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In a world where even the headlines scream at each other, finding a peaceful middle ground may be as simple as getting out of one’s own way. At least, that’s how it works for Virginia folk artist Kacey Carneal. Enter her riverfront studio, and all the outside world’s cacophony dissipates. The faint scratch of a paintbrush on canvas, contentedly snoring dogs, and soft strains of Tony Bennet, Steve Tyrell, or Willie Nelson drown out all the dissonance.
“It’s a joyful world to me being in the studio. It’s so much fun, I love it,” Carneal enthused. “Picasso once said about his studio, `I leave my body outside the door.’ It’s so true. Once I go back through that door into reality, I’m tired.”
Carneal paints seven days per week from 8-4.
“It’s a meditative process, so you get out of your own head. You let the spirits take over. Then when you’re finished, you have something,” she explained.
And have something, she does. Her work currently hangs in the Ginger Young Gallery in Chapel Hill, North Carolina and Shooting Star Gallery in Cape Charles, Virginia. In 2014, her work was featured in a folk artist show at the Charles H. Taylor Arts Center in Hampton, Virginia. A focal point of that show was a painting called “Families Don’t Have to Match,” inspired by the book and movie The Blind Side. This painting depicts an enormous family of multiple races sitting down at a holiday dinner in her own 17th century home.
“This is the way life should be,” she said.
But what’s most exciting to Carneal is the work she has been able to share with children struggling with chronic or life-threatening illness. She has 60 paintings at the Battle Building of University of Virginia Children’s Hospital in Charlottesville.
“My biggest and most surprising discovery was that my art gets through to people in hospitals. I’ve been surprised how much time the children spend looking at my paintings. They are so sick, yet they like my art. The doctors and staff there seem to enjoy the work, too.”
Children do have a fascination with Carneal’s work. Her colorful themes center around families, particularly women and children. Each painting takes on a life and identify of its own—refusing to stay put on their canvases, the images swirl out onto the frames as well.
“There’s a lot going on in my paintings. Children really do jump into them. I was doing a workshop once, and I always play music. A little girl there asked me if I dance when I paint. I said, `Yes, honey, I do!’”
Carneal has been painting full time for 32 years. She began exploring her creativity after her daughters grew up. She took one class, and has been self-taught ever since. Painting wasn’t necessarily her primary plan at the time.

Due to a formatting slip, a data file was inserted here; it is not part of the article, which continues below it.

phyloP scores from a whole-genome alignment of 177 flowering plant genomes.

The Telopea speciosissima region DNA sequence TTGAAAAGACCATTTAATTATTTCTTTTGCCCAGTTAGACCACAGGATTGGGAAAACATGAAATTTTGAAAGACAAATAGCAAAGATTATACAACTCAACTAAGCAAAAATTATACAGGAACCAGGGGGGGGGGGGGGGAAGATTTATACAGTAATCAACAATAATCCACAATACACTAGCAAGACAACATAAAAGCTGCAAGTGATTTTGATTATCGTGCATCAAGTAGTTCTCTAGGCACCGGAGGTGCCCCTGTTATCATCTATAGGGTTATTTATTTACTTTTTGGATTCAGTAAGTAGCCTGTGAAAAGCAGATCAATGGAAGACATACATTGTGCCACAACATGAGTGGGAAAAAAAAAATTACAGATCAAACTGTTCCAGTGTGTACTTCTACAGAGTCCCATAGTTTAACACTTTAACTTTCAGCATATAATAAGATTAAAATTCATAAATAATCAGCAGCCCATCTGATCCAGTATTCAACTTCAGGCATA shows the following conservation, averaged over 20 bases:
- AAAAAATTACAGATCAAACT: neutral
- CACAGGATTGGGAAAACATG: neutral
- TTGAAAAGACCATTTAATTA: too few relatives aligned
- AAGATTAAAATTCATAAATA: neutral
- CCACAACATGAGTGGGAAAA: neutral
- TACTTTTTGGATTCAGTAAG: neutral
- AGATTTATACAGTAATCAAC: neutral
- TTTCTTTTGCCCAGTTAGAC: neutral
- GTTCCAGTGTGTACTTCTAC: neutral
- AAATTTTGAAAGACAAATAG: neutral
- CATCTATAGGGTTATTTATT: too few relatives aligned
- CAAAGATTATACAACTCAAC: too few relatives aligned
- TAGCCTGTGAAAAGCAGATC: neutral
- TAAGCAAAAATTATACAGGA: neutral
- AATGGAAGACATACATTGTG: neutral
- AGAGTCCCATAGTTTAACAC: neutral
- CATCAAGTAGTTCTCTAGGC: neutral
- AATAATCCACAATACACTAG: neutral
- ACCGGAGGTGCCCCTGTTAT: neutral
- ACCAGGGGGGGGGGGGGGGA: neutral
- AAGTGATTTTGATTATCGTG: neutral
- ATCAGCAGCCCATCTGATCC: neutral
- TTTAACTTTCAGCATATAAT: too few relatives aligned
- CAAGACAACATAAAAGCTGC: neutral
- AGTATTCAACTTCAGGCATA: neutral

“I didn’t have painting as a goal. Who knew? I’ve stopped making goals because better things happen than my goals. You set goals, but then something else comes in your path. You’d better be ready to go in that direction rather than the direction you thought you should. You have to be flexible.”
Now in her early 80’s, she celebrates how far she’s come.
“Painting has changed my whole life for the better. I have an incredible life, and I meet amazing people. I never would have met all these people who care about me and my work had I not taken this path.”
The path wasn’t always easy. For Carneal, the magic only happened when she got down to work.
“It takes a lot of courage to put yourself out there. You have to be totally vulnerable and take the criticism. It takes courage to stop what you’re doing in life and change your whole direction. Then you have to wait and see. Rejections happen, and you have to take that.”
Rejections happen, until they don’t anymore. Carneal says patience is paramount.
“You have to show up faithfully. The more you do something, the more inspired you’ll become. It’s not going to just enter your head. You have to be working. I didn’t realize how important it was to just get up and work. Every day.”
For Carneal, the soul connection art brings to both the creator and the recipients makes the struggle worthwhile.
“Art shows empathy. People know you care about them and their lives, and it pulls them in,” she paused. “Your vision is important to somebody. You have to have faith in yourself. You look at a blank canvas and wonder, `Good grief, can I really do that? Yes. Yes, you can. Keep going.”
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